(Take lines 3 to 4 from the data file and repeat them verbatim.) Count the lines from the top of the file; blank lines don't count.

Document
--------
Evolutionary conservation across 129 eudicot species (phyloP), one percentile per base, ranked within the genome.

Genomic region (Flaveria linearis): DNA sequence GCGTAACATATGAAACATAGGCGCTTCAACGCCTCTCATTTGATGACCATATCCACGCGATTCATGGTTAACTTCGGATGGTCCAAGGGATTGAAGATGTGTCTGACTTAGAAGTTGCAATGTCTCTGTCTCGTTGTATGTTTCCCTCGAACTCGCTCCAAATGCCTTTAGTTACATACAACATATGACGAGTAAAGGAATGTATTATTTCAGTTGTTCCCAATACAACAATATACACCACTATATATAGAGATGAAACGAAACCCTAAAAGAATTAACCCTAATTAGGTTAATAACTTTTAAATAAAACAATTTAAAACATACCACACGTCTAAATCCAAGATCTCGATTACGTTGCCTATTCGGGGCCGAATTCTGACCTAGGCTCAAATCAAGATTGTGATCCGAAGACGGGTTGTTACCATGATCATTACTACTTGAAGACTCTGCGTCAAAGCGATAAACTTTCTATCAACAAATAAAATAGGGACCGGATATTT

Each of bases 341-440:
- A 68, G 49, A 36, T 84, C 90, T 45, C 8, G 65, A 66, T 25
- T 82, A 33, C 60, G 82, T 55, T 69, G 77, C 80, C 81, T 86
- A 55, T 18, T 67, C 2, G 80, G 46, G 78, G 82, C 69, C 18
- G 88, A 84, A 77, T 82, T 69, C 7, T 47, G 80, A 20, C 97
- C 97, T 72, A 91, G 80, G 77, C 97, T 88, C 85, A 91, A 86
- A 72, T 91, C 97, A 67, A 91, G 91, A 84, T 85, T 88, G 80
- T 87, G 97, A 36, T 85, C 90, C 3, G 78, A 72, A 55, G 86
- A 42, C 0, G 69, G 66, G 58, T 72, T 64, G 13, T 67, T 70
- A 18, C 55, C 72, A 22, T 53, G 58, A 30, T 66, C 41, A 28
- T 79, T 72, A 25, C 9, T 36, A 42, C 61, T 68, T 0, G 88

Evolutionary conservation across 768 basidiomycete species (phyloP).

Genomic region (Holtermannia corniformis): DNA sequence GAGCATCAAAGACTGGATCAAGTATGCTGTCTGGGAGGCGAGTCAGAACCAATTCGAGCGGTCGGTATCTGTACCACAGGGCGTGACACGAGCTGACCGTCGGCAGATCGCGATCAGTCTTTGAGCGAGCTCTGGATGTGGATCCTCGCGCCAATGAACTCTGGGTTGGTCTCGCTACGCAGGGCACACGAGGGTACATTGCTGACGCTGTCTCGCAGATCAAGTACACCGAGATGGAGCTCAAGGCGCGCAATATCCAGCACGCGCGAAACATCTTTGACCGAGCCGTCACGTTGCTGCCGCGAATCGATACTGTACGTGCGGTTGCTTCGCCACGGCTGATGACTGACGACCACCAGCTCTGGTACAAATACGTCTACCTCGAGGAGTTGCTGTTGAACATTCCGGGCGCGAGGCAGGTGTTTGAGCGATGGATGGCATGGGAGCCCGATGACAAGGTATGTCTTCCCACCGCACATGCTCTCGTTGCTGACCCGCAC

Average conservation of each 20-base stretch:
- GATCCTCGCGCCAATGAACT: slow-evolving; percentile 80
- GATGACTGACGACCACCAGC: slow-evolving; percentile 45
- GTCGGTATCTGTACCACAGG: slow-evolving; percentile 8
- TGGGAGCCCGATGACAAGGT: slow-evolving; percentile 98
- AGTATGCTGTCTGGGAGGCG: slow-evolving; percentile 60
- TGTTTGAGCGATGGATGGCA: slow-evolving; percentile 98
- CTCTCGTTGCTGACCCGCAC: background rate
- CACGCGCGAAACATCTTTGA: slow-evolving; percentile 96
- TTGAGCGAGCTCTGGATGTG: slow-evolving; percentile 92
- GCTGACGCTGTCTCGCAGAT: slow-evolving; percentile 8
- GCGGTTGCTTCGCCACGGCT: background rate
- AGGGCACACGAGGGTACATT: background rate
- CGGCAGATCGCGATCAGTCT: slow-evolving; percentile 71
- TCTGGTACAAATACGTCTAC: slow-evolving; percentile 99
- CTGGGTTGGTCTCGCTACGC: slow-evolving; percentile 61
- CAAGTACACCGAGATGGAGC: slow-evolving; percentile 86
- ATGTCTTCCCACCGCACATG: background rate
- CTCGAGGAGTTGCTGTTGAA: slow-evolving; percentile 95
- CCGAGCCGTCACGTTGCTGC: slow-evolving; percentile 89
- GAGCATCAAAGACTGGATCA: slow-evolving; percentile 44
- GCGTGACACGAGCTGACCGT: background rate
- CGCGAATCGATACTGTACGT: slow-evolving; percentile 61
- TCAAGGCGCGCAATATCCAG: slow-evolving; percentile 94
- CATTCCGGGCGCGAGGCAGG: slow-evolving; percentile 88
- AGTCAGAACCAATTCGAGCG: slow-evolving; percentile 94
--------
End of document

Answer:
Each of bases 341-440:
- A 68, G 49, A 36, T 84, C 90, T 45, C 8, G 65, A 66, T 25